PHOENIX (AP) - The Tucson, Arizona, police chief on Wednesday - who gained national attention six years ago by holding a "Black Lives Matter" sign in the Bay Area - offered his resignation after a 27-year-old man died while handcuffed and placed face-down, resulting in the resignation of three officers the chief said had violated department policy.
Chief Chris Magnus, who was hailed as a progressive police chief of Richmond until he left in 2015, offered his resignation during a news conference a day after the death of Carlos Ingram-Lopez on April 21 became public, acknowledging the department had failed to disclose the death in a timely manner. The city council and city manager have to approve the resignation.
The medical examiner’s office didn’t determine a manner of death but said Ingram-Lopez had died of sudden cardiac arrest while intoxicated by cocaine and physically restrained.
Ingram-Lopez was face-down on the ground with a blanket over his head when he stopped breathing. Police had gone to his home after his grandmother called them because he was acting erratically.
Mayor Regina Romero said she was surprised by Magnus' resignation offer and needed to think about it, adding that he has been “an honest and great” police chief.
Romero, a Democrat, said she was deeply troubled and outraged by what she saw on a video of the incident. She said Ingram-Lopez was clearly in distress and police must be held accountable.
“Events like this remind us that even some of the most progressive police departments with some of the most forward-thinking policies and rigorous training are not immune to failure,” Romero said.
The case emerged as Americans around the country protest police brutality, which disproportionately affects Black Americans and Hispanics. This week, activists have called on authorities to further investigate the shooting death of a young Hispanic man in Gardena, south of Los Angeles. Police say 18-year-old Andres Guardado was shot by a sheriff’s deputy last Thursday. Ingram-Lopez was also Hispanic.
Magnus, who was appointed chief in 2016, said three of the officers who responded “committed multiple policy violations and failed to handle the incident consistent with their training.” The three officers resigned but would have been fired anyway, Magnus said.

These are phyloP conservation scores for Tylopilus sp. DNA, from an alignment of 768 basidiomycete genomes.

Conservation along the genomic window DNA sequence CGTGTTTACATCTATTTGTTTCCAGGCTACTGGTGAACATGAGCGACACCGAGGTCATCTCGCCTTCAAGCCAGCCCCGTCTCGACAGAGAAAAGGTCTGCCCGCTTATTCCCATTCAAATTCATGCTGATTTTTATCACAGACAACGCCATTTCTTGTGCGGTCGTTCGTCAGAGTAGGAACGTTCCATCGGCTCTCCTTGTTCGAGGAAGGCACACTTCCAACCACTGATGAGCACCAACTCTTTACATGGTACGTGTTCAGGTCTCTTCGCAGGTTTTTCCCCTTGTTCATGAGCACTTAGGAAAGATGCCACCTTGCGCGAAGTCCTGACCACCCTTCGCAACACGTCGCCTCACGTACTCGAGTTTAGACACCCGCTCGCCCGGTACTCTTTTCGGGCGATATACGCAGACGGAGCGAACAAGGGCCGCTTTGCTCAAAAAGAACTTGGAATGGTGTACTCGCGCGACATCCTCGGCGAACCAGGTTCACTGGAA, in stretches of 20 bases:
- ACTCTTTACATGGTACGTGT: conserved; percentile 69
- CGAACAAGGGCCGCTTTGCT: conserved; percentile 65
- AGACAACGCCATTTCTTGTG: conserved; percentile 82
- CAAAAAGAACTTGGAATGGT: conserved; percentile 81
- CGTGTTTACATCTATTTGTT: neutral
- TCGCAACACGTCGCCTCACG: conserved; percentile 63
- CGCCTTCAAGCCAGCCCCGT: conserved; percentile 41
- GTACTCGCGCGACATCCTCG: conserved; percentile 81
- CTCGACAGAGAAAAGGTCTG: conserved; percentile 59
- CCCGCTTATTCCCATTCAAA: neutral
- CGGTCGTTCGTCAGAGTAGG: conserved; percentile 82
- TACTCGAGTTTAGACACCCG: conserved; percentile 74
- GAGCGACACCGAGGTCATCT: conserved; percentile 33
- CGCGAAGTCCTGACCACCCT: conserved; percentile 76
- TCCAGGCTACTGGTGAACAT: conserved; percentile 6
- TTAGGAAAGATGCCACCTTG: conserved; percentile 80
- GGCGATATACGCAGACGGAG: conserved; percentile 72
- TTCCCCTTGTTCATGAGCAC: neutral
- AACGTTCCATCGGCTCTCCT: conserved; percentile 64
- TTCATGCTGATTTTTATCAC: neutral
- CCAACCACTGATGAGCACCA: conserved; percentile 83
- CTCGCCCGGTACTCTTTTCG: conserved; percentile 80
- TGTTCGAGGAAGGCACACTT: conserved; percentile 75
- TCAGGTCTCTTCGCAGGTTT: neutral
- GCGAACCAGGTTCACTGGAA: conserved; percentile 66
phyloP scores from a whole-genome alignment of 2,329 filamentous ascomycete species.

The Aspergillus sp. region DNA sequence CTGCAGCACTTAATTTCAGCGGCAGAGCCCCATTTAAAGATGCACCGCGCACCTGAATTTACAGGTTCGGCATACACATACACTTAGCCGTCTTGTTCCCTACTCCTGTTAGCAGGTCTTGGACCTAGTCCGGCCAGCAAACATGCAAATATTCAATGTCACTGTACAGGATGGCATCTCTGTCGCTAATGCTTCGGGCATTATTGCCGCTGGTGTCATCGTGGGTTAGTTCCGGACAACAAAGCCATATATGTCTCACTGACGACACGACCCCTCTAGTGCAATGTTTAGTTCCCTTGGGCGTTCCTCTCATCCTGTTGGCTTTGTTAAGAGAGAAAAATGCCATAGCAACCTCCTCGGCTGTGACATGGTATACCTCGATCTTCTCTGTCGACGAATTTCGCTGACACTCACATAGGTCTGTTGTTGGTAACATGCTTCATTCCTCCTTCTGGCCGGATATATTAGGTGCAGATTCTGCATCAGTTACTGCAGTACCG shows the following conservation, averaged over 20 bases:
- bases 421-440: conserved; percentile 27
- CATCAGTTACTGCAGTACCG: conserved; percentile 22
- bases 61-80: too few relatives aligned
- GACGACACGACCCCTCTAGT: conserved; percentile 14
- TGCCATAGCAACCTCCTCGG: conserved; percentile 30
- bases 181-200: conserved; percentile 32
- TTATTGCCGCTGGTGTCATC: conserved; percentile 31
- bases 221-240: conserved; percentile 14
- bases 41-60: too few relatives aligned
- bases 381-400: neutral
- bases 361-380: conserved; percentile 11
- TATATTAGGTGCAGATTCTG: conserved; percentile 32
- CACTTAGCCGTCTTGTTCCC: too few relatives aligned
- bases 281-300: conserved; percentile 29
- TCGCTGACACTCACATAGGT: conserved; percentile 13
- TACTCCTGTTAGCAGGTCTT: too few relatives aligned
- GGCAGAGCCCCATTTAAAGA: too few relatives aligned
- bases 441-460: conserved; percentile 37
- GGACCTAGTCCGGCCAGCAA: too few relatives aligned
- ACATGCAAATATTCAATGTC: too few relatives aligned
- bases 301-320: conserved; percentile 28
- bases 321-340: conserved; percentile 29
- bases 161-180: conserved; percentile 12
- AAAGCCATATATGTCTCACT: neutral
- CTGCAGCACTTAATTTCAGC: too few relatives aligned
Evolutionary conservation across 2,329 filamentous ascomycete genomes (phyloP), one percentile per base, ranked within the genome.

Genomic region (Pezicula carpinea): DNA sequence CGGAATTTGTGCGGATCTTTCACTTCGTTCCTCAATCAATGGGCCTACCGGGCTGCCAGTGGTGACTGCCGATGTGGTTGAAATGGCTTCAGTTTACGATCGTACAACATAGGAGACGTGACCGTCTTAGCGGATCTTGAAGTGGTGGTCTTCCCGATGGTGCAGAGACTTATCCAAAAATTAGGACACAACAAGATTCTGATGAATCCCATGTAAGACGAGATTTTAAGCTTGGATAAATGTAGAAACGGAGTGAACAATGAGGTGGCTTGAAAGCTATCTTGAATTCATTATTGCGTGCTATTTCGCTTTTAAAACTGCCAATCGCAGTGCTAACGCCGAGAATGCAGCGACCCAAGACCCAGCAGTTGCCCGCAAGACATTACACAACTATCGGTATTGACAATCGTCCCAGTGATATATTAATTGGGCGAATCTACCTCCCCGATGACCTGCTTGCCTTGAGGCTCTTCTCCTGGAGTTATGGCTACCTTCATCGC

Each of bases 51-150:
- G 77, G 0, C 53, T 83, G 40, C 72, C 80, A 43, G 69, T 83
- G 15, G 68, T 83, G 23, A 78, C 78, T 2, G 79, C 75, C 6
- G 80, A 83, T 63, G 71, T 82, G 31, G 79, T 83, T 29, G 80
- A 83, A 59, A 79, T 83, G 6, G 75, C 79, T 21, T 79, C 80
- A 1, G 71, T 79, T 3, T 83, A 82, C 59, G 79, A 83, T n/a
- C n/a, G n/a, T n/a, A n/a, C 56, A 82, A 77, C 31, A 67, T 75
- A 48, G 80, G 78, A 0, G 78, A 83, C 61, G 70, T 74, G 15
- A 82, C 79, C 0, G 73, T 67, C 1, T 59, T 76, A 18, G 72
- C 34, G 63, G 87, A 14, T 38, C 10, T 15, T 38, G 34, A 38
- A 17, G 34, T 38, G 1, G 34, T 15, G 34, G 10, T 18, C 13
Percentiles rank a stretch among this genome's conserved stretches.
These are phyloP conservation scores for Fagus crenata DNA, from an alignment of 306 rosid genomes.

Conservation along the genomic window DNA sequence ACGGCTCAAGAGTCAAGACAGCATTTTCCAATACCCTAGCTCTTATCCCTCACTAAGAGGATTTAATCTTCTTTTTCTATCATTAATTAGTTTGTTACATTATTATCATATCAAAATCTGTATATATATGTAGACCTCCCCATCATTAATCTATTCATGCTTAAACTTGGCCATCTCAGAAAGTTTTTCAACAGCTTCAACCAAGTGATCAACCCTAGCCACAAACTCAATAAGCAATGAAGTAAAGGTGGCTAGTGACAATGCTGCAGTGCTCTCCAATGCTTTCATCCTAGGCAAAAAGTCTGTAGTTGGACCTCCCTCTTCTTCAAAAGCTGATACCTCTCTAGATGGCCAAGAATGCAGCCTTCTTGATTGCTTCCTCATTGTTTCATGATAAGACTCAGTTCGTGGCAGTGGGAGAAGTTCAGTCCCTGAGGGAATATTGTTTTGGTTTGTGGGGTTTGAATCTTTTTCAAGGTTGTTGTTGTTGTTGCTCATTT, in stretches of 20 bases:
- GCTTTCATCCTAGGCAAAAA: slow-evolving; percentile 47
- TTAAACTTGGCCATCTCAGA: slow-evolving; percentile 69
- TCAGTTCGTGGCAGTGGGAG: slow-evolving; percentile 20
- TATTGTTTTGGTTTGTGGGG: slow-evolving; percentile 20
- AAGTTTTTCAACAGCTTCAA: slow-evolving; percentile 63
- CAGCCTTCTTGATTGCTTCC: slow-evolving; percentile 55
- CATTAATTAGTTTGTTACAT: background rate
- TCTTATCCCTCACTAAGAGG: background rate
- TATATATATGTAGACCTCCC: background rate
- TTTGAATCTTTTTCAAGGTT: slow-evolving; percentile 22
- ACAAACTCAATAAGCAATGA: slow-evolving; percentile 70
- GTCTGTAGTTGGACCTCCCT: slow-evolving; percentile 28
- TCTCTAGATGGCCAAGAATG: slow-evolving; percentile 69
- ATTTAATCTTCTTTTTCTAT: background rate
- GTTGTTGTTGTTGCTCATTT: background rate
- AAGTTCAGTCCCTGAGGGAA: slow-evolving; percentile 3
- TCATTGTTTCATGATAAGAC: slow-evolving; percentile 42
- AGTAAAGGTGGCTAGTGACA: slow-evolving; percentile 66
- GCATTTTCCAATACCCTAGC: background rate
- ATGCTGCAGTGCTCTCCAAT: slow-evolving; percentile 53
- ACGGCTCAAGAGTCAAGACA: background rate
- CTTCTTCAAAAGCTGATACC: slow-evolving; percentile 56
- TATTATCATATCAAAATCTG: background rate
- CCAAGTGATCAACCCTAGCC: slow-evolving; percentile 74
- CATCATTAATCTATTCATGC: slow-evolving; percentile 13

“I can’t say enough, this is a terrible tragedy and I had a chance to meet with the family earlier today to express my condolences and to let them know how much I sympathize with the loss of Carlos,” Magnus said.
The criminal investigation into Ingram-Lopez's death was sent to the county attorney's office, which has yet to determine whether it will file criminal charges against the officers.
A video shown to the press on Wednesday shows Ingram-Lopez running around a dark garage hysterically before officers handcuff him, yelling at him to calm down. The video quality is low due to poor lighting, but Ingram-Lopez can be heard thrashing, asking for water numerous times and whimpering as he lays face-down on the ground. At one point he says he can't breathe, Magnus said.
Eventually, an officer puts what appears to be a yellow plastic blanket over his entire body, and adds another blanket soon after.
Ingram-Lopez is heard crying over and over and saying “no” repeatedly as he’s on the ground and covered. After a few minutes, he stops making noise or moving.
Officers administered chest compressions before emergency medical personnel declared him dead on scene.
Magnus said he has asked the FBI to investigate. He said that although he was briefed the day after Ingram-Lopez's death, nobody in his administration viewed the video then. He called the failure to make the death public a misstep but said it was not done with malicious intent.
When Magnus left Richmond five years ago, the violent crime rate had dropped to historic lows. In 2013, six years after the city was removed from being ranked among the nation's 10 most dangerous cities, Richmond had its lowest homicide total in 33 years.
Magnus first gained nationwide attention in 2014 for holding a sign reading “Black Lives Matter” at a peaceful protest. He was criticized by his department’s rank-and-file for doing so in uniform.
At the time, Magus said: “When did it become a political act to acknowledge that 'black lives matter’ and show respect for the very real concerns of our minority communities? This should not be about 'us versus them.’ It should be about finding ways to build bridges and address the schism that exists between many of our residents and police.”
KTVU's Lisa Fernandez contributed to this report.